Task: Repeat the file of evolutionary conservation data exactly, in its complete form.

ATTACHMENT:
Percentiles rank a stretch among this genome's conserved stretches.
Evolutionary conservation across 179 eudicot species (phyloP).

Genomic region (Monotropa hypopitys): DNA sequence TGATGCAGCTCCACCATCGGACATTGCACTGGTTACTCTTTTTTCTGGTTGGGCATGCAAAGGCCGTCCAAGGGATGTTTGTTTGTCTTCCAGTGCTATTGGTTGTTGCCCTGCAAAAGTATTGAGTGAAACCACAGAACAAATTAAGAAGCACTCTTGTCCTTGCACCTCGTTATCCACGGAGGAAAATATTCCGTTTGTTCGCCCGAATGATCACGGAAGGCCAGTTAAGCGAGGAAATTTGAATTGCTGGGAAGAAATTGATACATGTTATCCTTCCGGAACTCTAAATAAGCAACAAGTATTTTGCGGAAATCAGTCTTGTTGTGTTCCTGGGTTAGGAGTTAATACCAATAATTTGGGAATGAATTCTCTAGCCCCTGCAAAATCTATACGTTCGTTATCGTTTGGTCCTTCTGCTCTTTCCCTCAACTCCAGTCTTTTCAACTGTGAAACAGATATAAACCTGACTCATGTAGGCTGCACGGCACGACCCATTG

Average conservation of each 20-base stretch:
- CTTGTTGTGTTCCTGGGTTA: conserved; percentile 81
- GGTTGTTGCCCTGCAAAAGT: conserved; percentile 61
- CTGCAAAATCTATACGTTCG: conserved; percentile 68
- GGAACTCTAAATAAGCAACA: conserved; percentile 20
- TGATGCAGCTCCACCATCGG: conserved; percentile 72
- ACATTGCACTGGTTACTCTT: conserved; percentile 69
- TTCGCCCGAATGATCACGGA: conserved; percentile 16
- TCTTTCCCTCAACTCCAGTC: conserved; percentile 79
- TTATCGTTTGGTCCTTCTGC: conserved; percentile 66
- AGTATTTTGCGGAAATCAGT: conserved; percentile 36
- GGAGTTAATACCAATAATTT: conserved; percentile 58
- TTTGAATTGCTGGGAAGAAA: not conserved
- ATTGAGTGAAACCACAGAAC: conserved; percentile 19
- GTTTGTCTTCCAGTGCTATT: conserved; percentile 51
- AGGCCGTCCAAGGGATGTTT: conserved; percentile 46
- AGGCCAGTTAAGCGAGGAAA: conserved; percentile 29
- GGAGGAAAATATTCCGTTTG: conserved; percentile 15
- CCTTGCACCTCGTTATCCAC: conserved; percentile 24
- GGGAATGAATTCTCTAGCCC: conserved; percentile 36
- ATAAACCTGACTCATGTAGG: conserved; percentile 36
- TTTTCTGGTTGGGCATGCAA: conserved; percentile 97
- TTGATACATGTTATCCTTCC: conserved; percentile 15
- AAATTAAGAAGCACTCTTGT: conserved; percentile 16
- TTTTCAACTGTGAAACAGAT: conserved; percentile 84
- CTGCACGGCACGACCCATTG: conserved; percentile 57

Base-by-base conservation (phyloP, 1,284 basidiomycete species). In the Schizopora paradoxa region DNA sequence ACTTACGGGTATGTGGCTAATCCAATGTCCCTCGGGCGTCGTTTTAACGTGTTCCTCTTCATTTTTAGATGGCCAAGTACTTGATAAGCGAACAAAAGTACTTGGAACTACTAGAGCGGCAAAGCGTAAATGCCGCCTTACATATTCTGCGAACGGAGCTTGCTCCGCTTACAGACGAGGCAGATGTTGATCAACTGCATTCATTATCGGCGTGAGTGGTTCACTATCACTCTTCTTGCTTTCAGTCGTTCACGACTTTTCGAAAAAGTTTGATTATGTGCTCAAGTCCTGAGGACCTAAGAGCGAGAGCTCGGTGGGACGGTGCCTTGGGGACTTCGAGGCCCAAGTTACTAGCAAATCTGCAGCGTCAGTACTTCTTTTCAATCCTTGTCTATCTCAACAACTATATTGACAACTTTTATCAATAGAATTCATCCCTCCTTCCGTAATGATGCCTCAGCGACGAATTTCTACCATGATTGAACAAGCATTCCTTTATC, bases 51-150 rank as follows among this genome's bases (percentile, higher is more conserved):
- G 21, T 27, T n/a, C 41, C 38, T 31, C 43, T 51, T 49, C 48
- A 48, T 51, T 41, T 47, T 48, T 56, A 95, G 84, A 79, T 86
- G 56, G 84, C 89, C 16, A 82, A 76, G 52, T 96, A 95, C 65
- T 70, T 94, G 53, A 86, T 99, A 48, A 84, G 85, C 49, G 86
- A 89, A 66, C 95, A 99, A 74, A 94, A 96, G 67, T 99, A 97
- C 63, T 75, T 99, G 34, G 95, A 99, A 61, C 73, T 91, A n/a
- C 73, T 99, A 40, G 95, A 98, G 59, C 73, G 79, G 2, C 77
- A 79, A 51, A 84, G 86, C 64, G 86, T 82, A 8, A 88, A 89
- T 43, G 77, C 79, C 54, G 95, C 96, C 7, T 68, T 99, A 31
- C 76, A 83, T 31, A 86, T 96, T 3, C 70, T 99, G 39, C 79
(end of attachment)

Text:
Percentiles rank a stretch among this genome's conserved stretches.
Evolutionary conservation across 179 eudicot species (phyloP).

Genomic region (Monotropa hypopitys): DNA sequence TGATGCAGCTCCACCATCGGACATTGCACTGGTTACTCTTTTTTCTGGTTGGGCATGCAAAGGCCGTCCAAGGGATGTTTGTTTGTCTTCCAGTGCTATTGGTTGTTGCCCTGCAAAAGTATTGAGTGAAACCACAGAACAAATTAAGAAGCACTCTTGTCCTTGCACCTCGTTATCCACGGAGGAAAATATTCCGTTTGTTCGCCCGAATGATCACGGAAGGCCAGTTAAGCGAGGAAATTTGAATTGCTGGGAAGAAATTGATACATGTTATCCTTCCGGAACTCTAAATAAGCAACAAGTATTTTGCGGAAATCAGTCTTGTTGTGTTCCTGGGTTAGGAGTTAATACCAATAATTTGGGAATGAATTCTCTAGCCCCTGCAAAATCTATACGTTCGTTATCGTTTGGTCCTTCTGCTCTTTCCCTCAACTCCAGTCTTTTCAACTGTGAAACAGATATAAACCTGACTCATGTAGGCTGCACGGCACGACCCATTG

Average conservation of each 20-base stretch:
- CTTGTTGTGTTCCTGGGTTA: conserved; percentile 81
- GGTTGTTGCCCTGCAAAAGT: conserved; percentile 61
- CTGCAAAATCTATACGTTCG: conserved; percentile 68
- GGAACTCTAAATAAGCAACA: conserved; percentile 20
- TGATGCAGCTCCACCATCGG: conserved; percentile 72
- ACATTGCACTGGTTACTCTT: conserved; percentile 69
- TTCGCCCGAATGATCACGGA: conserved; percentile 16
- TCTTTCCCTCAACTCCAGTC: conserved; percentile 79
- TTATCGTTTGGTCCTTCTGC: conserved; percentile 66
- AGTATTTTGCGGAAATCAGT: conserved; percentile 36
- GGAGTTAATACCAATAATTT: conserved; percentile 58
- TTTGAATTGCTGGGAAGAAA: not conserved
- ATTGAGTGAAACCACAGAAC: conserved; percentile 19
- GTTTGTCTTCCAGTGCTATT: conserved; percentile 51
- AGGCCGTCCAAGGGATGTTT: conserved; percentile 46
- AGGCCAGTTAAGCGAGGAAA: conserved; percentile 29
- GGAGGAAAATATTCCGTTTG: conserved; percentile 15
- CCTTGCACCTCGTTATCCAC: conserved; percentile 24
- GGGAATGAATTCTCTAGCCC: conserved; percentile 36
- ATAAACCTGACTCATGTAGG: conserved; percentile 36
- TTTTCTGGTTGGGCATGCAA: conserved; percentile 97
- TTGATACATGTTATCCTTCC: conserved; percentile 15
- AAATTAAGAAGCACTCTTGT: conserved; percentile 16
- TTTTCAACTGTGAAACAGAT: conserved; percentile 84
- CTGCACGGCACGACCCATTG: conserved; percentile 57

Base-by-base conservation (phyloP, 1,284 basidiomycete species). In the Schizopora paradoxa region DNA sequence ACTTACGGGTATGTGGCTAATCCAATGTCCCTCGGGCGTCGTTTTAACGTGTTCCTCTTCATTTTTAGATGGCCAAGTACTTGATAAGCGAACAAAAGTACTTGGAACTACTAGAGCGGCAAAGCGTAAATGCCGCCTTACATATTCTGCGAACGGAGCTTGCTCCGCTTACAGACGAGGCAGATGTTGATCAACTGCATTCATTATCGGCGTGAGTGGTTCACTATCACTCTTCTTGCTTTCAGTCGTTCACGACTTTTCGAAAAAGTTTGATTATGTGCTCAAGTCCTGAGGACCTAAGAGCGAGAGCTCGGTGGGACGGTGCCTTGGGGACTTCGAGGCCCAAGTTACTAGCAAATCTGCAGCGTCAGTACTTCTTTTCAATCCTTGTCTATCTCAACAACTATATTGACAACTTTTATCAATAGAATTCATCCCTCCTTCCGTAATGATGCCTCAGCGACGAATTTCTACCATGATTGAACAAGCATTCCTTTATC, bases 51-150 rank as follows among this genome's bases (percentile, higher is more conserved):
- G 21, T 27, T n/a, C 41, C 38, T 31, C 43, T 51, T 49, C 48
- A 48, T 51, T 41, T 47, T 48, T 56, A 95, G 84, A 79, T 86
- G 56, G 84, C 89, C 16, A 82, A 76, G 52, T 96, A 95, C 65
- T 70, T 94, G 53, A 86, T 99, A 48, A 84, G 85, C 49, G 86
- A 89, A 66, C 95, A 99, A 74, A 94, A 96, G 67, T 99, A 97
- C 63, T 75, T 99, G 34, G 95, A 99, A 61, C 73, T 91, A n/a
- C 73, T 99, A 40, G 95, A 98, G 59, C 73, G 79, G 2, C 77
- A 79, A 51, A 84, G 86, C 64, G 86, T 82, A 8, A 88, A 89
- T 43, G 77, C 79, C 54, G 95, C 96, C 7, T 68, T 99, A 31
- C 76, A 83, T 31, A 86, T 96, T 3, C 70, T 99, G 39, C 79